This park, located near St. Petersburg, is a popular spot for shorebirds such as Piping Plovers, Red Knots, and Black-bellied Plovers. You may also find warblers and other migratory songbirds during spring and fall migrations.

Wakodahatchee Wetlands:

Located in Delray Beach, you’ll find many wading birds Great Blue Herons, Snowy Egrets, and Green Herons. You can also spot Purple Gallinules, Least Bitterns, and Black-necked Stilts here while birdwatching in Florida.

In addition to wading and shore birds, don’t overlook the raptors that inhabit the state and some migratory hawks. We see red-shouldered hawks, falcons, red-tail hawks, owls and so many other raptors that like to eat the squirrels and fish around my home.

Be Prepared to Hike

Buy a good pair of binoculars and a zoom lens for your camera, so you can take longshots without getting off the trails. You can use a field guide on your cellphone (or the Merlin app from Cornell University, which is an amazing app that I use all the time), but you may find cellphone coverage spotty depending on where you’re hiking. It doesn’t hurt to have a small bird guide for your pocket.

These are good guides. I like that the Birds of Florida Field Guide has a painted bunting on the front.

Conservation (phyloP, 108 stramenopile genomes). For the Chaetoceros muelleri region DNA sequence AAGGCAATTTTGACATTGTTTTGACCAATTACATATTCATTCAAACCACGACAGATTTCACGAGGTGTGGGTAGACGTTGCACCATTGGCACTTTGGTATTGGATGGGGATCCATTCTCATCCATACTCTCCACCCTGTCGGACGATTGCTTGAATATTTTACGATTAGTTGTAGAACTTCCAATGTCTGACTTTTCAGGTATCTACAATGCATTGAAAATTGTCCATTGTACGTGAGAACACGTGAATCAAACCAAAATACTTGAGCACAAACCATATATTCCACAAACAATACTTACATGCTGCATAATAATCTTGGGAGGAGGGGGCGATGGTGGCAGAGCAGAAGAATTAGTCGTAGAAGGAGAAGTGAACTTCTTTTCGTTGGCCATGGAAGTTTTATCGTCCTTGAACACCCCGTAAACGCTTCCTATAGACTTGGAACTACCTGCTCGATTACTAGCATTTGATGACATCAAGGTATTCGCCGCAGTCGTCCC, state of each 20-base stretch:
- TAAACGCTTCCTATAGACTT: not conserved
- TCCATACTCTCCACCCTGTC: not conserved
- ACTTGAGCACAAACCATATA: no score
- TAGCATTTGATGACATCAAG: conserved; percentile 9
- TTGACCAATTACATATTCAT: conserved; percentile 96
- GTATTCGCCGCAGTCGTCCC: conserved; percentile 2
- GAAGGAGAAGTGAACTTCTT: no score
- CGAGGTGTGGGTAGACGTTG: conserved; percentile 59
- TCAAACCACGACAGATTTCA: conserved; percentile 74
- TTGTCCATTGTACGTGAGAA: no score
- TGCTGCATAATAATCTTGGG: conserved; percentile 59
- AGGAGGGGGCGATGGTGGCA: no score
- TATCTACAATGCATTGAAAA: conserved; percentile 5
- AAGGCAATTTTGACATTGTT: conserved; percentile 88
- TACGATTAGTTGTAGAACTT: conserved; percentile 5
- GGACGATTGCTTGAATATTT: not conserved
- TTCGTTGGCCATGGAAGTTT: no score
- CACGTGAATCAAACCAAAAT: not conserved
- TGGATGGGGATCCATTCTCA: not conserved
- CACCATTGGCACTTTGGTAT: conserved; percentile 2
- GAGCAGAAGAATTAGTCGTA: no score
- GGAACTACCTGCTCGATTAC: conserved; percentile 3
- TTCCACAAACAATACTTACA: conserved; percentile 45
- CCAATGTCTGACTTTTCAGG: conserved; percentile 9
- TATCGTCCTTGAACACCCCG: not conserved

Make sure that you dress for the weather and don’t wear open-toed shoes. Hiking boots with ankle coverage might be best. We do have rattlesnakes and other bitey kinda snakes.

Mosquitoes will try to make you their lunch no matter what time of the year you go birdwatching in Florida. They never go away. Ever.  So, wear whatever protection you need to keep from getting eaten alive, as well as sunscreen for sunny days.

Seriously, don’t be a hero.

Additionally, follow birdwatching ethics, such as not disturbing nesting birds and staying on designated trails.

If you’re lucky and live in Florida, then look out your front window and see if you can find a good place to put in a bird feeder that will bring birds to you. I enjoy my annual visit from the painted buntings. If you don’t live here, then come on down and do some birdwatching in Florida!